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The Cleansing of the Temple ~ Cleanse us too, O Lord!


The Third Sunday of Lent March 4, 2018

Once again, I rely heavily on our Scripture scholar-friend William Barclay for his insights for today’s reflections. First of all, he notes that John after the wedding feast at Cana of Galilee, at the beginning of Jesus’ ministry, he and his friends returned for a short visit to Capernaum on the north shore of the Sea of Galilee, and shortly after that he set out for Jerusalem to observe the Passover feast.

This, Barclay observes, is interesting in that John’s chronology of the life of Jesus is quite different from the other three gospels. In the others, Jesus is depicted as going to Jerusalem only once—the Passover feast in which he was crucified, the only visit to the holy city other than the one when he was a boy. But in John, Jesus makes frequent trips to Jerusalem, including three for Passover. Barclay notes there’s no real contradiction here—only different points of view.

Today’s Gospel story is about Jesus’ Cleansing the Temple. It could not have happened twice. He angered the Temple authorities so much that they had a warrant for his arrest. And this story is only in Chapter two of John’s gospel. Barclay notes that John is more interested in truth than in facts; he’s not writing a chronological biography of Jesus. He’s thinking back to the great prophecies of the coming of the Messiah: “And the Lord whom you seek will suddenly come to the temple. For he is like the refiner’s fire, and the fuller’s soap . . . , and he will purify the sons of Levi. . . .till they present a right offering to the Lord.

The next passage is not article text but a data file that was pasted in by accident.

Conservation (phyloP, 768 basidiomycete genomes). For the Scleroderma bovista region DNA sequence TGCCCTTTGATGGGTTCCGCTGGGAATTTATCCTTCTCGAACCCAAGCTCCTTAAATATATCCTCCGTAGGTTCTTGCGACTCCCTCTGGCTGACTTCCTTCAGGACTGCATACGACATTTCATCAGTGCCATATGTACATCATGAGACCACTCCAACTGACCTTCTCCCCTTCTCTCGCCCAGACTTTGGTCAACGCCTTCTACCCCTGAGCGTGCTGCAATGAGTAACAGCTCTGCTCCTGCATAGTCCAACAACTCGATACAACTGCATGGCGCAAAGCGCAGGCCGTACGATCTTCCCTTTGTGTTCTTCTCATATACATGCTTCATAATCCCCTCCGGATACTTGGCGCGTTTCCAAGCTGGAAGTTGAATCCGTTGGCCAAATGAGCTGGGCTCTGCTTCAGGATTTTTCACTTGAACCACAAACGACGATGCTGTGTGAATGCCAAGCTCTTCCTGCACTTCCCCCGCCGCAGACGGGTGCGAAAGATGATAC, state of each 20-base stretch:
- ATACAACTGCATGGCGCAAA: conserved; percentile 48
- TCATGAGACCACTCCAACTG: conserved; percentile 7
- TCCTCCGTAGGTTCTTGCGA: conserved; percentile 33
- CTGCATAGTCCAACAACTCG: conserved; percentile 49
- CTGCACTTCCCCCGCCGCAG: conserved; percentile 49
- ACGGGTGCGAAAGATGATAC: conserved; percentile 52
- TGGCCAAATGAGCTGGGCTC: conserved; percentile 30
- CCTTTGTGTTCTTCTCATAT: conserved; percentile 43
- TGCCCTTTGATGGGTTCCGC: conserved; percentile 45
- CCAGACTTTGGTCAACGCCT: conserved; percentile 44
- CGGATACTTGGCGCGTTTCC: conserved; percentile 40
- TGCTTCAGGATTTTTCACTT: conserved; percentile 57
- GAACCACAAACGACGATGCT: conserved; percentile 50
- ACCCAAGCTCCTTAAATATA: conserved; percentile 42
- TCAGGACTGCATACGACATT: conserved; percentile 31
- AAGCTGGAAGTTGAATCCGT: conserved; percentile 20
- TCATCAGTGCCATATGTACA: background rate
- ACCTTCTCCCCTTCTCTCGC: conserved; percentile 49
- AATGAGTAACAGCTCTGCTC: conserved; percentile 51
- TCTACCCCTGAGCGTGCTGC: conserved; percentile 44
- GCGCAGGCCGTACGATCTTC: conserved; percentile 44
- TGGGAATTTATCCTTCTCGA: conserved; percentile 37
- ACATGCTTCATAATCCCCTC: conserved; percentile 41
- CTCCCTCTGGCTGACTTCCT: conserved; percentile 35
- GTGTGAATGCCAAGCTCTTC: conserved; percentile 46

Right at the beginning he shows us Jesus acting as God’s Messiah must act. And he did. His anger is a terrifying thing. He formed a scourge out of cords and moved through those selling oxen and sheep and doves and the -money-changers sitting at their tables and drove them all out of temple and said, “Take these away and stop making my Father’s house a house of trade.”

The Passover was the greatest of all Jewish feasts. The law stated that every adult male who lived within fifteen miles of the holy city must attend. Now here are some facts that shaped Jesus’ anger. Astonishingly, it’s likely 2.25 million Jews sometimes assembled in Jerusalem in those days for Passover. And there was a tax that every Jew over 19 must pay—the Temple tax. It was one half shekel. At that time, the value of a half shekel was about 6 cents. It was the equivalent of almost two days of working man’s wages. In Palestine all kinds of currency were valid—from Greece and Egypt and Tyre and Sidon and Palestine. But the Temple tax had to be paid The Jewish shekels; the foreign coins were considered unclean; they could be used to pay ordinary debts, but not debts to God.